Kishore Jayabalan

Kishore Jayabalan is director of Istituto Acton, the Acton Institute's Rome office. Formerly, he worked for the Vatican's Pontifical Council for Justice and Peace as the lead policy analyst on sustainable development and arms control. Kishore Jayabalan earned a B.A. in political science and economics from the University of Michigan, Ann Arbor. In college, he was executive editor of The Michigan Review and an economic policy intern for the U.S. Chamber of Commerce. He worked as an international economist for the Bureau of Labor Statistics in Washington, D.C. and then graduated with an M.A. in political science from the University of Toronto. While in Toronto, Kishore interned in the university's Newman Centre, which led to his appointment to the Permanent Observer Mission of the Holy See to the United Nations in New York. Two years later, he returned to Rome to work for the Pontifical Council for Justice and Peace as the Holy See's lead policy analyst on sustainable development and arms control. As director of Istituto Acton, Kishore organizes the institute's educational and outreach efforts in Rome and throughout Europe.

Posts by Kishore Jayabalan

Angus Deaton schools Italians on economics

But was anyone listening? That’s my question after attending the 2015 Nobel-prize-winning economist‘s talk last night in Rome at the Vatican-sponsored Cortile dei gentili (Court of Gentiles). Like the other speakers, Deaton voiced his concerns about income inequality. Continue Reading...

Antonin Scalia: True Friend of the Constitution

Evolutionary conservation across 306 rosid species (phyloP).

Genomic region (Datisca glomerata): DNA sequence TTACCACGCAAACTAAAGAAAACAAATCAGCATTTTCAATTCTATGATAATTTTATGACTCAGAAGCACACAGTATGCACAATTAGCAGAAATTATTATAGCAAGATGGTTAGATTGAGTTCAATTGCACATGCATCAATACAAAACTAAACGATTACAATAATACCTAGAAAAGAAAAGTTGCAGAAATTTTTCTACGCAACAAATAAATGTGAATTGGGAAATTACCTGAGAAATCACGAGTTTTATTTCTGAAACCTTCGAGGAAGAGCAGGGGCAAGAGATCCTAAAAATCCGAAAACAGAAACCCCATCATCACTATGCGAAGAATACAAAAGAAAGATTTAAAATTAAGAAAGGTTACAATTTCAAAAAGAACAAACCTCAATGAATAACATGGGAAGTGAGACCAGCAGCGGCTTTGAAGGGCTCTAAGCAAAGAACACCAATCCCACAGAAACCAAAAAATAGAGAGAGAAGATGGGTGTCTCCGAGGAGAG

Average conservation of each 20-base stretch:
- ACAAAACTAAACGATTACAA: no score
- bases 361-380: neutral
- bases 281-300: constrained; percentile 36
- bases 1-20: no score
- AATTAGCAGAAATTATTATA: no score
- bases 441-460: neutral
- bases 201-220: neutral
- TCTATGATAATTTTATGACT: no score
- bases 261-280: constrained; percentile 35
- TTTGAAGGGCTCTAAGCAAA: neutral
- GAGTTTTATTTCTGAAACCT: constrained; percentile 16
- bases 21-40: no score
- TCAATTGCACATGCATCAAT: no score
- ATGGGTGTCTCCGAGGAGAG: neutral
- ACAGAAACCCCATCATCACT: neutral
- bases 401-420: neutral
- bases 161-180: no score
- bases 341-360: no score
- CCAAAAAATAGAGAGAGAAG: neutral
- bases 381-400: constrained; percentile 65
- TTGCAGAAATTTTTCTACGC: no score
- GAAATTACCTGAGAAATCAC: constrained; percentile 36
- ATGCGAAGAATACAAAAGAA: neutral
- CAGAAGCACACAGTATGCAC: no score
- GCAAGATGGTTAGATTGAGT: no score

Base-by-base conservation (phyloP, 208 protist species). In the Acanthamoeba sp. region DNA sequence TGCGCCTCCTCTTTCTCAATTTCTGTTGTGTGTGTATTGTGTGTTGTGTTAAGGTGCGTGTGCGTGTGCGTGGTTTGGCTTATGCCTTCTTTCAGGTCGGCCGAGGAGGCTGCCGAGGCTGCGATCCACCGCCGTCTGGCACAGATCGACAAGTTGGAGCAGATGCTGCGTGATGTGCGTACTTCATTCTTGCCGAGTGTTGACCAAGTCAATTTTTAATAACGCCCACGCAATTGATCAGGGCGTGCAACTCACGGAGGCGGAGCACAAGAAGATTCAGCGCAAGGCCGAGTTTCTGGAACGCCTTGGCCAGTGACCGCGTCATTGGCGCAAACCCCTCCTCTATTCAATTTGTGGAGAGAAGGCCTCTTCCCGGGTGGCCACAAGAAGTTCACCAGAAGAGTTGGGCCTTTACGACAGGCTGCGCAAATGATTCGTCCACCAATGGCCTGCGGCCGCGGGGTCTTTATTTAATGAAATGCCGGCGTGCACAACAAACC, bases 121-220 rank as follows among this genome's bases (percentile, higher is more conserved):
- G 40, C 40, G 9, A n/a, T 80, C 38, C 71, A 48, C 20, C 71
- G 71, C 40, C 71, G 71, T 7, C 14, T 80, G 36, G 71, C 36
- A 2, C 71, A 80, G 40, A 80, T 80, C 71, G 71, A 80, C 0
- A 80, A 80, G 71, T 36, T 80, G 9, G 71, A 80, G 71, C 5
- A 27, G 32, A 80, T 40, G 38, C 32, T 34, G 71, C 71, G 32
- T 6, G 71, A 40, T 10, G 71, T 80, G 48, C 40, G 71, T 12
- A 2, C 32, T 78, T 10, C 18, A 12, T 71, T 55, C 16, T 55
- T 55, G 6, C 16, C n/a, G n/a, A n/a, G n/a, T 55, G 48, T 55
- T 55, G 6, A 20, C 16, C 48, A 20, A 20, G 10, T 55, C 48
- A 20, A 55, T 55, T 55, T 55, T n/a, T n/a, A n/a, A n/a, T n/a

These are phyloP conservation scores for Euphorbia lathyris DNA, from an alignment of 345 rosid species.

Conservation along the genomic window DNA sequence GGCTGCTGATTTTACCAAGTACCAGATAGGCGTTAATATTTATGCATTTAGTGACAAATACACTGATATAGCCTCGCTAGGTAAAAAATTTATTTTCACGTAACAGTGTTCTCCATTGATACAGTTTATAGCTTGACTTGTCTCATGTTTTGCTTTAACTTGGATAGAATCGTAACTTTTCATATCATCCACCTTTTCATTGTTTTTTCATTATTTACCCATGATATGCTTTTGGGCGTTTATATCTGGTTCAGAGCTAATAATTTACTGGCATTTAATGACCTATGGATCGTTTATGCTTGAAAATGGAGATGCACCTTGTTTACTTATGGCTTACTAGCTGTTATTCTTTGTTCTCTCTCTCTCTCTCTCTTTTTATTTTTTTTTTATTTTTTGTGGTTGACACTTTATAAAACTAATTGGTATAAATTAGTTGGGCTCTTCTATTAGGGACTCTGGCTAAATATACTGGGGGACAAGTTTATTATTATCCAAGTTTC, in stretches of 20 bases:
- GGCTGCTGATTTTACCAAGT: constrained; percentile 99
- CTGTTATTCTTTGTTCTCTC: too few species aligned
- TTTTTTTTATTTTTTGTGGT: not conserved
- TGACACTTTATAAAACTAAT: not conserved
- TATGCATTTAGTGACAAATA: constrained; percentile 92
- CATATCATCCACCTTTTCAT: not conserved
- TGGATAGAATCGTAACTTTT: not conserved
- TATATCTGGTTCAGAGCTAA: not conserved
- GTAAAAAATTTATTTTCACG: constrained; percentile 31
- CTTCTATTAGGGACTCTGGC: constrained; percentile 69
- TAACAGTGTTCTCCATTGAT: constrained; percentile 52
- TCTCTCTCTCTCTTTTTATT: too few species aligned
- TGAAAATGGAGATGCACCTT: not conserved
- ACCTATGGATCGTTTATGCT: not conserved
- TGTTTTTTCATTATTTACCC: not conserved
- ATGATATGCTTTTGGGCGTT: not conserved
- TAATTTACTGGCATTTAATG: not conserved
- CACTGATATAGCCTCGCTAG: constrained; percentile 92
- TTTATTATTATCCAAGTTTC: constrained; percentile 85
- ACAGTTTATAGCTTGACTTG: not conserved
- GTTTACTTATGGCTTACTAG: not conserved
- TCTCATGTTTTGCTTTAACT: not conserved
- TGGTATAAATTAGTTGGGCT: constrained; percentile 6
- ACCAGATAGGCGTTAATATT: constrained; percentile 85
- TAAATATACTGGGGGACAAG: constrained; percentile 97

Antonin ScaliaOne of the many great things about living in Europe is getting the chance to meet famous Americans visiting the Old Continent. They tend to be more relaxed and accessible than they ever would be in the United States, which means you may actually manage to have a pleasant conversation with them without others trying to jostle their way between you. Continue Reading...

Letter from Rome: The end of fusionism?

Frank S. Meyer The American political writer Frank S. Meyer is known as the father of “fusionism,” which is usually defined as the synthesis between traditionalist and libertarian thought in modern conservatism. Continue Reading...

Can Human Ecology Harm Humans?

That’s one of the questions that comes to mind when reading Bill McGurn’s op-ed in today’s Wall Street Journal. Many free-market advocates, including yours truly, have already expressed concern over what may appear in the papal encyclical due this summer. Continue Reading...

When Caesar Meets Peter

Although religion and politics are not supposed to be discussed in polite company, they are nearly impossible to ignore. We try to do so in order to avoid heated, never-ending arguments, preferring to “agree to disagree” on the most contentious ones. Continue Reading...

When Economic Moralism Clashes with Reality

With the November 26 publication of Pope Francis’s apostolic exhortation Evangelii Gaudium, we have the first teaching document that is truly his own. And it very much shows, both in style and content, compared to the encyclical Lumen Fidei, which was mostly written by Pope Benedict XVI. Continue Reading...